Poetry Review: Admission Requirements

Admission Requirements

Phoebe Wang, 105 pages, McClelland & Stewart, penguinrandomhouse.ca, $16.95

At first glance, the title Admission Requirements feels like a reflection on the limits of belonging. “Admission” as inclusive, welcomed and “requirements,” exploring the threshold between what is allowed, and what has been breached in spaces of acceptance.

“Do not limit yourself / to the space provided,” Wang writes in the poem, “Application Form,” as if the given parameters are not just physical. Our memories, desires, and longings of elsewhere are intensely compelled by the imagination.

This is what lingers throughout Wang’s collection. She surveys how spaces hold more than what we see — a public park, for example, with trees shad-owed by city buildings or surrounded by Victorian homes in “Dufferin Grove Suites.” Or historical sites and museums where re-enactments of the past are relayed over and over again in “Portage” and “The Canadian Exhibit.” All of which are spaces that have been carefully curated and defined by permits, entrance fees, and visiting hours.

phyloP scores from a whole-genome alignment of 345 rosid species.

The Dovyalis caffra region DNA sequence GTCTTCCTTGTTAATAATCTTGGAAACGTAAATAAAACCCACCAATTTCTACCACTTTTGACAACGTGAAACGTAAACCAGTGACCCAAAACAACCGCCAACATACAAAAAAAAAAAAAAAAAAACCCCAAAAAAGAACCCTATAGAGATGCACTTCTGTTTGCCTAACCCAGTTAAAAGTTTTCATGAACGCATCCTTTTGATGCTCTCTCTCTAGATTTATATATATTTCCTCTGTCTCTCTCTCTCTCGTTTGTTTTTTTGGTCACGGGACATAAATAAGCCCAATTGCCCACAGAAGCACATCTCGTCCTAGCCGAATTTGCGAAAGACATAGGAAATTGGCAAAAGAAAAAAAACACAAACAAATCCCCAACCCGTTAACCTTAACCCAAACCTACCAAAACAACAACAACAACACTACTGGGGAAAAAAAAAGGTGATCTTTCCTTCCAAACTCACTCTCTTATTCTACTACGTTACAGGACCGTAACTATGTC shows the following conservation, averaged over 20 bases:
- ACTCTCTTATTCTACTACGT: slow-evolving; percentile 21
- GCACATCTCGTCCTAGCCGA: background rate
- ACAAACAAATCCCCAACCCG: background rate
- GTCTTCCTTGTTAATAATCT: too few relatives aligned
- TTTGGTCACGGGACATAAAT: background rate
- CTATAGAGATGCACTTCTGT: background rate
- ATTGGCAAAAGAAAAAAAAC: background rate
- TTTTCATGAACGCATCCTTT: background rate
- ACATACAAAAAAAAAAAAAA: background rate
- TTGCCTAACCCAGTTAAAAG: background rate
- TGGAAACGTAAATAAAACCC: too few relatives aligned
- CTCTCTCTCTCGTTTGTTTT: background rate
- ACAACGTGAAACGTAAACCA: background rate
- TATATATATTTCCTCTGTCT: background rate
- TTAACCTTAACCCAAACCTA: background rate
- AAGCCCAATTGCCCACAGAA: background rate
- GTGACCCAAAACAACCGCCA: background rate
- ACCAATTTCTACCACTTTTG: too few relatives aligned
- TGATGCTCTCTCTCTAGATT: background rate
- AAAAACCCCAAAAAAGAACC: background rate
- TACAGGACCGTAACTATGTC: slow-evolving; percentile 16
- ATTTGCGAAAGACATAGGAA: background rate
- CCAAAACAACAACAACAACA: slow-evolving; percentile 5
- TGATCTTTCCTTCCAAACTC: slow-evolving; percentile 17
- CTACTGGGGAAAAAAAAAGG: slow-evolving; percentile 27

Wang’s poems uncover how spaces are haunted by an emotion, a memory. “Are we done at last / with the idea of breaking ground / now that every bit of terra nullius has been subdued?” Wang asks in the opening poem, “Tea Garden,” reminding us of the limits of our own claim in what belongs to us.

What then, does it mean to belong? Is admission required for belonging? What is breached when those requirements fail? The difficulty present in Wang’s collection is the tension that arises when confronted with these questions. We are constantly reminded of our own unbelonging, our alien-ness and unfamiliarity to a place. Instead, Admission Requirements moves and swells. There is always movement — a current like an unsettled longing across distances that echoes throughout. (Philippe Pamela Dungao)